The pace of change in education software and hardware makes figuring out how to best incorporate technology into a course a daunting task for both technophobes and the technosavvy. It seems that as soon as you are comfortable using a particular tool, a new version is released or you find out about another tool that is supposedly better. Since there are only so many hours most instructors have to devote to this task, it is wise to be strategic when making technology choices. Technology should help students achieve the learning goals of your course. Even if you are happy with… More

Author: francine_glazer

Oct 08, 2014

To Text or Not to Text (with a book, not a phone!): That is the question.

When I was a college student (a significant number of years ago), every course I took came with a list of textbooks that was to be purchased prior to the first day of class. I didn’t pay attention to the content of the book or its cost. I didn’t even look to see if the instructor had marked it “required” or just “recommended.” It was officially part of the course material and I anticipated needing all of those resources to be successful. I was an eager and academically-minded (i.e., nerdy) 18-year old freshman, who was fully funded by Mom and… More

Author: francine_glazer

Oct 06, 2014

How To Manage Your Time When You Don’t Have Any

   Figuring out how to complete a seemingly endless list of to-dos can be a challenge. With so much going on during the Fall semester - you can feel overwhelmed when it comes to classes, work and extra-curricular activities. How can you balance your time when there never seems to be enough of it?   Here are a few things to consider: 1.    Get – and use – a calendar. This sounds like a simple solution and it is.   It can be a paper calendar. It can be your cell phone. It can be on your IPAD.   No matter what kind it is,… More

Author: susan_hershkowitz

Oct 01, 2014

Discouraging Disruptive Student Behaviors

Often, disruptions are the result of different expectations on the parts of faculty and students. What we as faculty members view as inappropriate behavior for the classroom, students may view as quite normal. For example, we might view texting during class as disrespectful. Students, by contrast, likely view this as a routine activity and quite normal. In the spirit of “the best offense is a good defense,” I offer these ideas on ways to prevent disruption before it occurs. Keep the lines of communication open A comprehensive syllabus that details all of your policies and expectations makes it easier for… More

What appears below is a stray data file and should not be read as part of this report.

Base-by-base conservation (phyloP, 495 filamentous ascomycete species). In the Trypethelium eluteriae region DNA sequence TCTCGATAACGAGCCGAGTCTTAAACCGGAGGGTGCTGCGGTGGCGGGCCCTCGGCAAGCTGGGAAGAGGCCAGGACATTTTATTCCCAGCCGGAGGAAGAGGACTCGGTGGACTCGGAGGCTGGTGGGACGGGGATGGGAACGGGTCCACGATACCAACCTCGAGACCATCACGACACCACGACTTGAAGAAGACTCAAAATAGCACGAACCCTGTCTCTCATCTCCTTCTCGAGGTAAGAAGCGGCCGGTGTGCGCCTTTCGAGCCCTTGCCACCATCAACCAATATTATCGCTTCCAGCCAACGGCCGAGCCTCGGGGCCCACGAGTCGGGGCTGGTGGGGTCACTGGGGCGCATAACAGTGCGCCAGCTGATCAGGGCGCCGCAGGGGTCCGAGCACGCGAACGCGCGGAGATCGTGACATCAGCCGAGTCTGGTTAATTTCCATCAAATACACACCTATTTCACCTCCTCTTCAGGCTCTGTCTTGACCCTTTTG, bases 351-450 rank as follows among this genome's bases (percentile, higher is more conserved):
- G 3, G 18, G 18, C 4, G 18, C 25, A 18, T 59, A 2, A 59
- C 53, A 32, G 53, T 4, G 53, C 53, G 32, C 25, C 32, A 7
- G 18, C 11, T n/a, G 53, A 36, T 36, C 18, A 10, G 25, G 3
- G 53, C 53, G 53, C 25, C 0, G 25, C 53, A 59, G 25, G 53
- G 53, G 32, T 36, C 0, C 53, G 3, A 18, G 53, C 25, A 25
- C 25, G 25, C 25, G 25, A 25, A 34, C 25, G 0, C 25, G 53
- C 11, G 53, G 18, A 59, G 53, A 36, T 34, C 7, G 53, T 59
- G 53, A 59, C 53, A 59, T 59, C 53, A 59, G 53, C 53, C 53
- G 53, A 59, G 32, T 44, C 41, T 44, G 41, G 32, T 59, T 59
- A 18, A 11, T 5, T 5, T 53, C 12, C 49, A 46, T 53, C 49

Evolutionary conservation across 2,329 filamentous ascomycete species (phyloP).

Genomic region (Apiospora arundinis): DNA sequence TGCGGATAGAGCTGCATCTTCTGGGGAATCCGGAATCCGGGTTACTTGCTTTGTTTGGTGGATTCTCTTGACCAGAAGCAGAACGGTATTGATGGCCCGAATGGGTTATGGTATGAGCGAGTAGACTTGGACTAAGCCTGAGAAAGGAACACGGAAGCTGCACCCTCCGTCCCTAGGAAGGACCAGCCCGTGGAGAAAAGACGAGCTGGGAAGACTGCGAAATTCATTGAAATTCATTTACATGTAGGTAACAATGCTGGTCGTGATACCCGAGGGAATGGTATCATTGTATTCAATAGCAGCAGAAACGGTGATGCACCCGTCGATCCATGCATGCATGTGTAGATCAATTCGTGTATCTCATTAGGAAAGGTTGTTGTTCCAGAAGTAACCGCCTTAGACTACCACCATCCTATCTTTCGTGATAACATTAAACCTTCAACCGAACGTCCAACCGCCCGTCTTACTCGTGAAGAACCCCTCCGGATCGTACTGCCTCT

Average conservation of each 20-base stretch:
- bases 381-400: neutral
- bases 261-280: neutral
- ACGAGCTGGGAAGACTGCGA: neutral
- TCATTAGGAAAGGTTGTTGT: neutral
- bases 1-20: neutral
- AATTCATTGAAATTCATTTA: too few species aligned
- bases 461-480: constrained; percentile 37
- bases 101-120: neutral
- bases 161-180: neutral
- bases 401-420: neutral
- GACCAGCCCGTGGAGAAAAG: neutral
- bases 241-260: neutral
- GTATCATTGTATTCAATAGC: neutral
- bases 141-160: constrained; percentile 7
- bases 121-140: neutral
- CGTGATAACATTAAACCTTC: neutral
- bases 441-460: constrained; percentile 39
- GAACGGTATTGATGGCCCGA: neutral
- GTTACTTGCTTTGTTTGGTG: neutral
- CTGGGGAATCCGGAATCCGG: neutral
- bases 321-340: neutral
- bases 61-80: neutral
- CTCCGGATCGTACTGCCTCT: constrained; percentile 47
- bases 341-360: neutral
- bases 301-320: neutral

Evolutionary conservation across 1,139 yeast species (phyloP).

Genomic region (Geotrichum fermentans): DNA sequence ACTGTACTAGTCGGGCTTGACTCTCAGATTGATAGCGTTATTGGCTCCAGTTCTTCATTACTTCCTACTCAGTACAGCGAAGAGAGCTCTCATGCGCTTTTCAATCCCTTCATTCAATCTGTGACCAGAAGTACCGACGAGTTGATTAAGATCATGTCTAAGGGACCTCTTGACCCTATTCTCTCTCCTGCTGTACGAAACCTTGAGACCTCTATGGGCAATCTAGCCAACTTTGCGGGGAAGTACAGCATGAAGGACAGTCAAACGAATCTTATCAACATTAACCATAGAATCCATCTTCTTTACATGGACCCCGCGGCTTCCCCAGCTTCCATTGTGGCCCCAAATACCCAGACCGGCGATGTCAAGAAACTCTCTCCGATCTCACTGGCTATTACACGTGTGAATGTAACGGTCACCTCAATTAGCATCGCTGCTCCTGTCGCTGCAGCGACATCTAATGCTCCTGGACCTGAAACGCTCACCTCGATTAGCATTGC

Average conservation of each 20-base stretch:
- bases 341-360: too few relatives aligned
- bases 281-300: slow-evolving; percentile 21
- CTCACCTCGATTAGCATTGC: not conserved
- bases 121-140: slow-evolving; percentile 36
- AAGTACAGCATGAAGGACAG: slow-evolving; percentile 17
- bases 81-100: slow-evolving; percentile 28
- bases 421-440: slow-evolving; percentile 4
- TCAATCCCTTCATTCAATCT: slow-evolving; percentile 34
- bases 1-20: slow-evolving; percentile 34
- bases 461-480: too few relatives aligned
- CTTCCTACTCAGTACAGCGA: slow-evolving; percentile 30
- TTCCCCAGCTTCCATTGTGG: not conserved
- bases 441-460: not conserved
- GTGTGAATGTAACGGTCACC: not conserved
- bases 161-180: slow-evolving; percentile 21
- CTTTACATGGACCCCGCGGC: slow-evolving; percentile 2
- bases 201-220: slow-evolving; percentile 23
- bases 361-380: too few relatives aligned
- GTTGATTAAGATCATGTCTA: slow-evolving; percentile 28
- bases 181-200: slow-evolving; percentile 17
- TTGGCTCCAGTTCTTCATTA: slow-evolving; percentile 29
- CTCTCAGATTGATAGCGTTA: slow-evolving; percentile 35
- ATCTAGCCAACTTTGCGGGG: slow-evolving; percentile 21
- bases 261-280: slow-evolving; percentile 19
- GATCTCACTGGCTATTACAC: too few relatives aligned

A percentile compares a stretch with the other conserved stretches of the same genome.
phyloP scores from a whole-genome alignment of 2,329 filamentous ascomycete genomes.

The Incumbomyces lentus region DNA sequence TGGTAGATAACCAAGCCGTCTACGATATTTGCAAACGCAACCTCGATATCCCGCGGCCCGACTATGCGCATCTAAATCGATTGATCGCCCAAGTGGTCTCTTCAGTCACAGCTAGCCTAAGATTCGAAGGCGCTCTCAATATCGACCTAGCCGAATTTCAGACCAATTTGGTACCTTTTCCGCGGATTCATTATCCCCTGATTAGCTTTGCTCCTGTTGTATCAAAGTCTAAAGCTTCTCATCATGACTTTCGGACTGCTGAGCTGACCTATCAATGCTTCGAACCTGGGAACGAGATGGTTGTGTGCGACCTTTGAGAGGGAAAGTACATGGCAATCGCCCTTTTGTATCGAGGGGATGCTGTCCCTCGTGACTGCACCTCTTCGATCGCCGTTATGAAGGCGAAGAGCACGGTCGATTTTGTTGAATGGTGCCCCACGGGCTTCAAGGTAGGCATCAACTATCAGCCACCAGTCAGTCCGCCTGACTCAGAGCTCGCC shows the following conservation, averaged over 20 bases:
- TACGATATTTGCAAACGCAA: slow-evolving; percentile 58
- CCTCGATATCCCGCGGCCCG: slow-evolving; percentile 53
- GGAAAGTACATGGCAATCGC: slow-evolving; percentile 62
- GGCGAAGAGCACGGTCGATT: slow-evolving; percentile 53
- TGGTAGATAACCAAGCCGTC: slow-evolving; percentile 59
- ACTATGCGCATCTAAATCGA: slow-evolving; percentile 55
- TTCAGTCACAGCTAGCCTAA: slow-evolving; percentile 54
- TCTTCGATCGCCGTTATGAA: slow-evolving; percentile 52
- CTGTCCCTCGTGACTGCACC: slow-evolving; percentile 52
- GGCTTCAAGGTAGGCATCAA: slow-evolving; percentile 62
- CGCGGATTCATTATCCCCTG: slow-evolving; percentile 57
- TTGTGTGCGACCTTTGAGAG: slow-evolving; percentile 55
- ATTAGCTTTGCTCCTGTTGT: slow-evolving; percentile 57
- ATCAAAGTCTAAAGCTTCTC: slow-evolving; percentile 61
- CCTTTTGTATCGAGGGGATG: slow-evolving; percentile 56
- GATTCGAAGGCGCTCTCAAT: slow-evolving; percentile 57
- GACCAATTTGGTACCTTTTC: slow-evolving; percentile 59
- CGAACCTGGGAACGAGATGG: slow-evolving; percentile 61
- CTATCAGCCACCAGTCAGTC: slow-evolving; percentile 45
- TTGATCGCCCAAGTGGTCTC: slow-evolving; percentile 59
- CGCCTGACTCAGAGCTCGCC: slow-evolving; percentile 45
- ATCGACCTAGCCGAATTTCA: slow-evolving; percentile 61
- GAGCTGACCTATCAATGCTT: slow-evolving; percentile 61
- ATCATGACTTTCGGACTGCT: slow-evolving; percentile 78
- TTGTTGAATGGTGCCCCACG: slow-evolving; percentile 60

Author: francine_glazer

Sep 24, 2014

Building Global Competencies

This fall at Assessment Day, NYIT faculty members discussed techniques for building global competency by taking advantage of the diverse students we have in our classrooms. The Discovery Core includes the following description of global competency: Students can identify interdependencies among cultures and are able to collaborate effectively, participating in social and business settings globally. Upon graduation, students will be able to:  Recognize the impact of the global interconnectedness of issues, processes, trends, and systems on their academic specializations and worldviews. Practice well-researched oral, written, visual, and digital communication in its diverse cross-cultural forms. Describe a complex global issue from… More

Author: francine_glazer

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Rodika Zaika Rodika Zaika
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Campus: Old Westbury
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Department: Accounting
Campus: Manhattan
Nicholas Bloom Nicholas Bloom, Ph.D.
Associate Professor, Chair of Interdisciplinary Studies, and Director of the Core Curriculum
Department: Social Sciences